Cook County residents voted overwhelmingly in favor of raising property taxes by a fraction of a percent to help fund the Forest Preserves of Cook County.
Nearly 70% of voters approved an additional .025% increase in property taxes, which would bring in $40 million dollars in new revenue annually to the preserves.
Plans for the additional funds include acquiring more land, increasing programming and performing more infrastructure and restoration work.
“As the population of the county continues to grow, we need to protect more land,” said Arnold Randall, general superintendent of the Forest Preserves of Cook County. “We really have a mission to conserve and protect these natural lands in a natural state, so we have a lot of conservation and restoration work that we do.”
Randall said the district aims to restore 30,000 acres of land. That work involves removing invasive plant species that take over landscapes, making it challenging to foster healthy ecosystems.
The Forest Preserves of Cook County currently manages 70,000 acres of public land, including the Brookfield Zoo and the Chicago Botanic Garden.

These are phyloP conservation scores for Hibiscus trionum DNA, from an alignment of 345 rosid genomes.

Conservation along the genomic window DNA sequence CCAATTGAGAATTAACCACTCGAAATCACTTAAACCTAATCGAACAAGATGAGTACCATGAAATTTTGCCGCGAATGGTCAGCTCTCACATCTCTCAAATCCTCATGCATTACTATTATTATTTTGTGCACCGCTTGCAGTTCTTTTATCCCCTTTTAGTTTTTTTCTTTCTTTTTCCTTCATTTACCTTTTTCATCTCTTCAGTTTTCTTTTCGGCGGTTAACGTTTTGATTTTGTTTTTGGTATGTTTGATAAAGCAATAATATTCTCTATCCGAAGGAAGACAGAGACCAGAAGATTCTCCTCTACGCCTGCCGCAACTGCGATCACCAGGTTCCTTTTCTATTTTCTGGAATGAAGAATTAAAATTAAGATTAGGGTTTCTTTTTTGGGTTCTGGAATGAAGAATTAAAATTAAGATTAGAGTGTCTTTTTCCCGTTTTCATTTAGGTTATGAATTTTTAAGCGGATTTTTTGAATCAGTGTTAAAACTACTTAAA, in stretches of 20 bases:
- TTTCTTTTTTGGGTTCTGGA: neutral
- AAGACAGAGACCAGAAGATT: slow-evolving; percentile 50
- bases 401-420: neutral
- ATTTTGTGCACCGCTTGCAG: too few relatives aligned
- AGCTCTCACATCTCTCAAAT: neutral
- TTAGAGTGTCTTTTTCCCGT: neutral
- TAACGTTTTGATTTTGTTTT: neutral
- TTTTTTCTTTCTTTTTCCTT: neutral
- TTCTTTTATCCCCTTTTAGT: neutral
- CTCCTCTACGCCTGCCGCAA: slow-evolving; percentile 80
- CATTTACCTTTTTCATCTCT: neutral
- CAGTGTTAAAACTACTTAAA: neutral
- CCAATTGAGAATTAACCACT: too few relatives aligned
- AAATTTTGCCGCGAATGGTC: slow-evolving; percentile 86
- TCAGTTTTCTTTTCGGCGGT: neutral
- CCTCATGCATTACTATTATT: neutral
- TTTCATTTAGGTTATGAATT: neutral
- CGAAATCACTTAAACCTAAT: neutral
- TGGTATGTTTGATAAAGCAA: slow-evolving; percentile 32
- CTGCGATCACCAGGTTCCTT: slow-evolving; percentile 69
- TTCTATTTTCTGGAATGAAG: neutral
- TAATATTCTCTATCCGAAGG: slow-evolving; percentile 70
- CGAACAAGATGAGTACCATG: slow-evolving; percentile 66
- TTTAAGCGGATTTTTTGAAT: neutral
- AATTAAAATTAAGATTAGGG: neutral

Randall said the Forest Preserves saw influxes of visitors during the pandemic, which was initially “tough” to manage, but they were able to adjust and mostly get back to normal operations.
“There are definitely more people coming now than ever before,” Randall said. “These new resources help us to meet those needs.”
In response to prior notions that the district was seen as a place where patronage workers were sent, Randall said over the last 12 years much work has been done to improve the organization.
“We really had to create an organization that was working, healthy and functioning in a way that can get the job done,” he said. “That meant changing people and positions, for sure.”